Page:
Trouble managing emotions seems to be one of the common triggers for binge eating episodes. Tasting food can trigger neurotransmitters, such as dopamine, to send reward signals and pleasure to the brain (Iqbal, 2021). People with BED may rely on food as their way to cope with their emotions.
Complications of binge eating disorder
People with binge eating disorders are likely to gain weight because of episodes of excessive food intake. The excess calories put them at higher risk for chronic health conditions such as (Iqbal, 2021):
- Type 2 diabetes
- Hypertension or high blood pressure
- Chronic joint and muscle pain
- Heart disease
- High cholesterol
- Sleep apnea
- Metabolic syndrome
- Hormone imbalances
- Gallbladder disease
- Irregular periods
When to see a healthcare provider
If your eating habits are causing you mental distress, talking with a mental health professional can help you feel better.
People with binge eating disorder often avoid seeking help. They often feel shame around their eating habits or believe they just need to exert more willpower. Most people with BED seek medical treatment for their weight or obesity rather than their underlying eating behaviors (Brode, 2020).
Bariatric surgery and other weight loss methods won’t change the desire to binge eat in people who have or are at risk for BED. Identifying and treating eating disorders leads to fewer complications and less weight regain (Meany, 2015).
Body dysmorphia: what is it, symptoms, causes, and treatments
Treatment for binge eating disorder
Treating binge eating disorder focuses on psychotherapy as the first approach. Options include (Iqbal, 2021).
- Cognitive-behavioral therapy (CBT)—In both individual and support groups, cognitive-behavioral therapy is highly effective at treating binge eating disorder. It teaches new ways to cope with emotions, self-control techniques, and problem-solving skills.
- Interpersonal psychotherapy—This style of therapy focuses on identifying areas that trigger binge eating episodes and focus on changing negative beliefs and growing coping skills. This type of therapy can be done in individual or group sessions.
- Dialectical behavioral therapy (DBT)—DBT teaches people skills for managing behaviors and emotions. It helps to balance feelings, thinking, and actions.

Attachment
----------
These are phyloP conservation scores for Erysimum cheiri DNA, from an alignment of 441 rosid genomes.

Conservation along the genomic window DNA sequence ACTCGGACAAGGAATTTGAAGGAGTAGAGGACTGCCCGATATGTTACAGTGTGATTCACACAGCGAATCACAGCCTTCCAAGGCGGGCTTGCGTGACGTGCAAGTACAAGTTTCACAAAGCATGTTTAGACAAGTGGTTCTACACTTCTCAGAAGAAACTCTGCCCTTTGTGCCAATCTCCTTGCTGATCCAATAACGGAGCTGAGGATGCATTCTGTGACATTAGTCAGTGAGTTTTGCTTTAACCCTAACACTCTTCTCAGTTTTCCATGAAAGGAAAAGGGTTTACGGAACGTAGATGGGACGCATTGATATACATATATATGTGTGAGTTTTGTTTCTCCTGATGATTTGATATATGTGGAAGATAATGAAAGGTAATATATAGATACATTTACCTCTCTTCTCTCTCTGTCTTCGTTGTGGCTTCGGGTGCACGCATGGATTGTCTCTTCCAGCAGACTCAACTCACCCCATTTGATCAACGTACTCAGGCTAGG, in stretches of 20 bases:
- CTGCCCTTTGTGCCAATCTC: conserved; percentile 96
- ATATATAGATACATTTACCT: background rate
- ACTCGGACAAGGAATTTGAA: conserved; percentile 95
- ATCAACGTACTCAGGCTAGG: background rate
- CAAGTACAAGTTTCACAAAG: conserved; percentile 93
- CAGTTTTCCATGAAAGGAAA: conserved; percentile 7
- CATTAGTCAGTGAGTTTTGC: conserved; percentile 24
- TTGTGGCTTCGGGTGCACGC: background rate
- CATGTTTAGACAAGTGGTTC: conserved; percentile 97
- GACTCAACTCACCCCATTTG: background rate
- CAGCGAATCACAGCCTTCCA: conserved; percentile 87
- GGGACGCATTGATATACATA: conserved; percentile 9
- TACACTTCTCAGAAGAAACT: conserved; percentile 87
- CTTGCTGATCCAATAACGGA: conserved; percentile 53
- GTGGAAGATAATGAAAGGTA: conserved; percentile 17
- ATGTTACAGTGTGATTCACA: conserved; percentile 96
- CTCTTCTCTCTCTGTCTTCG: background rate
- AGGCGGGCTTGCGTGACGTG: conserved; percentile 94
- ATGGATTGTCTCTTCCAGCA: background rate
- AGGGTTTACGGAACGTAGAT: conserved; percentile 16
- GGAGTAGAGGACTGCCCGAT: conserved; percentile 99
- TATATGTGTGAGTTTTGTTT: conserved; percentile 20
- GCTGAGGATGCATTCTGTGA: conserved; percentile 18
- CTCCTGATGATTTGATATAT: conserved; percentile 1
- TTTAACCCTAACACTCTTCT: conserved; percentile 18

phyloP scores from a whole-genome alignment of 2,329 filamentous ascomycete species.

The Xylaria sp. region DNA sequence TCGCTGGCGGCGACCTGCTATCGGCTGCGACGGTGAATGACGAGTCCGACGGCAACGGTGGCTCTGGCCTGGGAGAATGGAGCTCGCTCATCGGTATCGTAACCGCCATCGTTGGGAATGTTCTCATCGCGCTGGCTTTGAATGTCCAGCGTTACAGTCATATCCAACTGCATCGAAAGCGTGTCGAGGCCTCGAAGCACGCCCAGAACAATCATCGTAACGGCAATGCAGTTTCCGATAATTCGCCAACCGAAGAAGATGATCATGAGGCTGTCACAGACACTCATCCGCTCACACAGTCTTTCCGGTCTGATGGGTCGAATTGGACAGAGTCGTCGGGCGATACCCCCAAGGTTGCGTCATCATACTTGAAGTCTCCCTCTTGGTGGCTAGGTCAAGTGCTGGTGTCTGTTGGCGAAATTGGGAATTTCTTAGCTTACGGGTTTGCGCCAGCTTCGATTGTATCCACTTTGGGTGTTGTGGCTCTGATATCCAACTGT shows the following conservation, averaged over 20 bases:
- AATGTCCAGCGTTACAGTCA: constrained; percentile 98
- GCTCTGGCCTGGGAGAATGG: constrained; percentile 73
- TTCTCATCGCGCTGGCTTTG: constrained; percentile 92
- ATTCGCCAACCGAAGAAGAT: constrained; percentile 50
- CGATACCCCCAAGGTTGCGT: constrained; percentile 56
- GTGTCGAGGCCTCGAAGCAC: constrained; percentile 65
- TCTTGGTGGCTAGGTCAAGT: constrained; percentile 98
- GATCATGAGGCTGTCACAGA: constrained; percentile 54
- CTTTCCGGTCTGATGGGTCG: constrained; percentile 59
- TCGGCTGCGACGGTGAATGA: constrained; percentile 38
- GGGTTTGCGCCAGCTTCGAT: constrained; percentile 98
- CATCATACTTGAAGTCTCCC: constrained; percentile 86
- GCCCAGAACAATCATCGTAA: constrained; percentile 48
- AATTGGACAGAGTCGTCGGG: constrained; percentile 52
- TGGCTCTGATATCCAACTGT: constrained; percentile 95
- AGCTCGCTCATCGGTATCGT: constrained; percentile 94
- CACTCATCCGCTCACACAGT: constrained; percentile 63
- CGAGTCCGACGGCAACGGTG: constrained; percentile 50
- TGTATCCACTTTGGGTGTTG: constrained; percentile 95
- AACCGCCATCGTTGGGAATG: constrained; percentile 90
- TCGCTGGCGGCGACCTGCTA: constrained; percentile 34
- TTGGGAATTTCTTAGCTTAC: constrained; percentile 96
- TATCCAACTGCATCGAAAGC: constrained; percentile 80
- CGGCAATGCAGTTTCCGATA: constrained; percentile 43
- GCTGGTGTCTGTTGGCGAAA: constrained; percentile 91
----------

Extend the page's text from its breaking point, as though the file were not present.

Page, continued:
Medications aren’t usually used right away for binge eating disorder, unless a person has another condition, like anxiety, depression, or bipolar disorder. In those cases, antidepressants, mood stabilizers, and antianxiety medications may be recommended.
Some people may continue to seek weight reduction during their binge eating disorder treatment. If you continue to try to lose weight, it may help to also receive therapy, which helps to reduce body shame and disconnect feelings of self-worth from food and weight.
Stress management, mindful eating, and intuitive eating techniques could help with recovering from binge eating disorder. Shame and guilt around food and body shape are a common trigger for binge eating episodes. It can be helpful for people to remove their focus from weight while recovering from an eating disorder. Sometimes weight loss will still occur naturally after stopping binge eating episodes (Iqbal, 2021).
Studies show that following intuitive eating diet patterns may be associated with a lower BMI, healthy weight, and better mental health (Van Dyke, 2013). Intuitive eating is a diet practice that emphasizes eating when hungry and stopping when full. No food groups are restricted in intuitive eating unless necessary for a medical condition. Instead, the focus is placed on eating foods that help you feel good physically and satisfy cravings (Barraclough, 2019).